W3C home > Mailing lists > Public > whatwg@whatwg.org > June 2011

[whatwg] window.cipher HTML crypto API draft spec

From: Henri Sivonen <hsivonen@iki.fi>
Date: Tue, 14 Jun 2011 15:15:36 +0300
Message-ID: <1308053736.6548.28.camel@shuttle>
On Tue, 2011-05-24 at 07:48 -0700, David Dahl wrote:
> > Consider for example a DropBox-style service that has a browser-based UI
>   but that has a design where content is encrypted on the client-side so
>   that the service provider is unable to decrypt the data. In this case,
>   it would make sense to be able to implement a file download by having a
>   plain <a href> to an excrypted file and have the browser automatically
>   decrypt it. Likewise, a service that allows the transmission of
>   encrypted images should be implementable by having <img src> point
>   directly to an encrypted file.
> 
> I think someone was asking about that kind of functionality during my presentation at Mozilla. Again, this would be a pretty advanced complement to this API - I would love to see something like that spec'd and implemented as well.

My main worry is that if the two ways of doing crypto don't appear at
the same time for Web authors to use, the Web will shift in an
unfortunately hashbangy direction.

> > I suggest adding a Content-Encoding type that tells the HTTP stack that
>   the payload of a HTTP response is encrypted and needs to be decrypted
>   using a key previously initialized using the JS API.
> 
> cool. I'll look into that.

Thanks.

> > On the other hand, it seems that letting Web apps generate per-user key
>   pairs and letting Web apps discover if the user possesses the private
>   key that decrypts a particular message is a privacy problem. Someone who
>   wishes to surveil Web users could use private keys as supercookies,
>   since the generated private key is most probably going to be unique to
>   user.
> 
> Currently, my implementation requires the enduser to open a file from the file system in order to view the contents of the private key. It is only accessible to privileged code - content has no access to it whatsoever.

I didn't expect content to have access to the key bits per se. I
expected Web content-provided JS to be able to encrypt and decrypt stuff
with a key it has asked the browser to generate (if the user has
authorized the origin to use the crypto API). The ability to decrypt or
encrypt a message with a particular private key is proof of possession
of that key, so users in possession of a particular key could be
tracked.

This could be mitigated by granting the crypto permissions to a pair of
origins: the origin of the top level frame combined with the origin that
wants to access the API. This way iframed Web bugs could track the user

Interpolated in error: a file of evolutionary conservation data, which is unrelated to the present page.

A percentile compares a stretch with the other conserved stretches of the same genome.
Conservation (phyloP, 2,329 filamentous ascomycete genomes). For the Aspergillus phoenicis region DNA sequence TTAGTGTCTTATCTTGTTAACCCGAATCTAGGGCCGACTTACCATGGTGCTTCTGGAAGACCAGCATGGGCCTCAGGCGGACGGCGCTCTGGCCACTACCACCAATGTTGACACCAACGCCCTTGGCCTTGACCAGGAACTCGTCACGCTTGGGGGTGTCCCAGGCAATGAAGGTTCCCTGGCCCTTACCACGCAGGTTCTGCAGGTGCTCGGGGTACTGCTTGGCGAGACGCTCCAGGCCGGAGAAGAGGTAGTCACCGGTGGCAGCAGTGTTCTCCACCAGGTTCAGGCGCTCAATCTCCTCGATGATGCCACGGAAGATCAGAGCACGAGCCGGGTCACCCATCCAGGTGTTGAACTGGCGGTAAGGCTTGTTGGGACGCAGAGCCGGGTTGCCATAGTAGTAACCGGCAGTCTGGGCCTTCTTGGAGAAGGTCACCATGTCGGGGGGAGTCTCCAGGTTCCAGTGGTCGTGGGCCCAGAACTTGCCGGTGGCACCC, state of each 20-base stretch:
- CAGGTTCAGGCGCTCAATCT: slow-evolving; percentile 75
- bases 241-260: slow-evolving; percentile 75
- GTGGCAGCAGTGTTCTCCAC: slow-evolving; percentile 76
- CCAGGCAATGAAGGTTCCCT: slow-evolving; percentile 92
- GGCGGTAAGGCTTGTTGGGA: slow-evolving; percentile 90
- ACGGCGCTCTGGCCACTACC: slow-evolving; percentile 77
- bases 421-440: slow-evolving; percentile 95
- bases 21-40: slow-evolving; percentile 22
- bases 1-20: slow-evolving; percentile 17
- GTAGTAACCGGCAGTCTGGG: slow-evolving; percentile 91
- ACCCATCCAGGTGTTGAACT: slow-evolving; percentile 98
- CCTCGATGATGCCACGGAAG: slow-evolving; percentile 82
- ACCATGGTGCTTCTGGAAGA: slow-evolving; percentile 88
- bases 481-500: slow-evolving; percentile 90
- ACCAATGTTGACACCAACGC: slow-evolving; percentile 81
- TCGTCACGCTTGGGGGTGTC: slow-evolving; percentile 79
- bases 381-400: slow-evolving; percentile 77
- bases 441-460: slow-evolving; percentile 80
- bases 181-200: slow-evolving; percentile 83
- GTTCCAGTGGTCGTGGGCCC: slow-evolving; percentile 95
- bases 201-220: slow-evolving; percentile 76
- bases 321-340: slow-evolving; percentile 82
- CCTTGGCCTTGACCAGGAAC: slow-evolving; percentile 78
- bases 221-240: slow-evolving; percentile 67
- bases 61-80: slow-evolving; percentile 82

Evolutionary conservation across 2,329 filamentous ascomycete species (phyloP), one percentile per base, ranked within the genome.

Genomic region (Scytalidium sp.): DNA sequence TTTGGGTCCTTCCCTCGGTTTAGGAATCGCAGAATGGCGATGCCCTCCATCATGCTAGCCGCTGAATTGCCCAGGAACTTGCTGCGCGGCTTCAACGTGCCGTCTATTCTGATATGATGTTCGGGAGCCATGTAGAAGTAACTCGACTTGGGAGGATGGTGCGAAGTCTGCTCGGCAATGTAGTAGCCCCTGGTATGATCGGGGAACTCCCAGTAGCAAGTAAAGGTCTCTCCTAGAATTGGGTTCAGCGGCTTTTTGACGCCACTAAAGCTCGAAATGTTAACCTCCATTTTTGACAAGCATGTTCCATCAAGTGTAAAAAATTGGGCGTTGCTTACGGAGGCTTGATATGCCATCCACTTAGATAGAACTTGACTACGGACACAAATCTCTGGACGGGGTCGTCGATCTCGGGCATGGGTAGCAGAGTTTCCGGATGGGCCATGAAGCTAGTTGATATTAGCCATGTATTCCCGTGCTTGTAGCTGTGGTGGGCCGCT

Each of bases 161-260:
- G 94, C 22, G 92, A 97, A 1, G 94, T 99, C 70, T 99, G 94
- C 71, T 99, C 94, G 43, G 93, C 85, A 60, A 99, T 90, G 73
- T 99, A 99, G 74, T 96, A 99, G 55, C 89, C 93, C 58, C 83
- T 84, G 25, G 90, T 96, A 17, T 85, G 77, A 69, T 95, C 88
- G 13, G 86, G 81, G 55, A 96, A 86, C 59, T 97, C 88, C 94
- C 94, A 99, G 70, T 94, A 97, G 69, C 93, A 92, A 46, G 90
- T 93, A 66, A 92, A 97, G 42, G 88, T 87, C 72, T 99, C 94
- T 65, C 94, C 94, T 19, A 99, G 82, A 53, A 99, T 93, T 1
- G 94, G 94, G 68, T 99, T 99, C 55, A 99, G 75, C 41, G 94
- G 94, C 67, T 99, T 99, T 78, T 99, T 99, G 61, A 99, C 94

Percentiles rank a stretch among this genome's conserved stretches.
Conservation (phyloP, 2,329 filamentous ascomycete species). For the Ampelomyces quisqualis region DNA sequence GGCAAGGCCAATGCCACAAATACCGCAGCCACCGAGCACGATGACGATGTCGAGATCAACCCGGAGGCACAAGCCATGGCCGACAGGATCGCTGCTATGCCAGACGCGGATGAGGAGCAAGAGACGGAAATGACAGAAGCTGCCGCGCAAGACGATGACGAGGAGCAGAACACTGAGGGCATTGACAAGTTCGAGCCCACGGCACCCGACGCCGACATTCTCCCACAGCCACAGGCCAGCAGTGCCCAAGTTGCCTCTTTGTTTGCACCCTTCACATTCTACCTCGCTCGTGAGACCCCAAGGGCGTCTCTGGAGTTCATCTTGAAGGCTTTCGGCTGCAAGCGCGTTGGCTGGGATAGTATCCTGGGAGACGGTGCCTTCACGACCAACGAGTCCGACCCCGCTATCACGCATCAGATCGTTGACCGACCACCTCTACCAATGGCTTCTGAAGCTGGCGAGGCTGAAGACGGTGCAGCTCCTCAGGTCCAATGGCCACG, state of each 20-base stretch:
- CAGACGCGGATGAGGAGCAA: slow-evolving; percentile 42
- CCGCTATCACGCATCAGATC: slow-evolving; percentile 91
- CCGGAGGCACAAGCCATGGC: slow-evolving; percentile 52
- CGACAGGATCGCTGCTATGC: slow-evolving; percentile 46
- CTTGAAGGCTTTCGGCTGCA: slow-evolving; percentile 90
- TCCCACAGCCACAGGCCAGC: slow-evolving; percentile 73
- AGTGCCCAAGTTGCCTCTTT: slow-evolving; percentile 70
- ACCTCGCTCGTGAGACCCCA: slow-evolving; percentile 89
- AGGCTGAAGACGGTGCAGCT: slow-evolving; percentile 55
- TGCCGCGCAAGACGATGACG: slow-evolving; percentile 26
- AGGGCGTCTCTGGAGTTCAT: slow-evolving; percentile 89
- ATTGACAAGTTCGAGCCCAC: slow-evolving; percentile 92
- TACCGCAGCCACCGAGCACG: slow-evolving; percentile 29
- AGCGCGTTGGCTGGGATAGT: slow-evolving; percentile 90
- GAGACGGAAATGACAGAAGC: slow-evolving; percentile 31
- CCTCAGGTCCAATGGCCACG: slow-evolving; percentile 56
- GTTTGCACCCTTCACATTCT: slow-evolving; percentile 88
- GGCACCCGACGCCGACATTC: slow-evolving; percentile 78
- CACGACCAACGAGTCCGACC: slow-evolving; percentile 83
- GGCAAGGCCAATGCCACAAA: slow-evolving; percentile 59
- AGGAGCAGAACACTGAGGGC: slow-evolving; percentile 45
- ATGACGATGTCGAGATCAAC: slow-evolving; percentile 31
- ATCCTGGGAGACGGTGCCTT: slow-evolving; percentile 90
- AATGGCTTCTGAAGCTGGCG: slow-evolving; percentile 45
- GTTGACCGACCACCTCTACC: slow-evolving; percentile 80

across sites after having once obtained a crypto permission for their
origin.

See http://www.w3.org/2010/api-privacy-ws/papers/privacy-ws-24.pdf

> > Currently, it is unfortunate that choosing to use a webmail client
>   effectively prevents a person from using encrypted email. To allow
>   people to use end-to-end encrypted email with webmail apps, it would be
>   useful to support OpenPGP as an encryption format. (Obviously, a
>   malicious webmail app could capture the decrypted messages on the
>   browser and send them back to the server, but when the webmail app
>   itself doesn't contain code like that, putting the decryption in the
>   browser rather than putting it on the server would still probably be
>   more subpoena-resistant and resistant against casual snooping by bored
>   administrators.)
> 
> I think with an API like this we might see a whole new breed of communications applications that can supplant email and webmail entirely. 

Maybe. But Google Wave flopped and email is still here. I think it would
be good to design for the ability to plug into email's network effects
instead of counting on a new breed of communication making email
irrelevant.

> > The public key discovery section shows a </meta> end tag. I hope this is
>  just a plain error and having content in a meta element isn't part of
>  any design.
> 
> The tag is unimportant as well - can you explain why you hope this wil not use a meta tag?

A meta tag can be used if there's no need for the meta element to have
child nodes. You can't make a meta element have child nodes or an end
tag.

>  I could just as easily use <addressbookentry>

You can't introduce an addressbookentry element as a child of the head
element. The result would not degrade gracefully.

-- 
Henri Sivonen
hsivonen at iki.fi
http://hsivonen.iki.fi/
Received on Tuesday, 14 June 2011 05:15:36 UTC

This archive was generated by hypermail 2.4.0 : Wednesday, 22 January 2020 16:59:34 UTC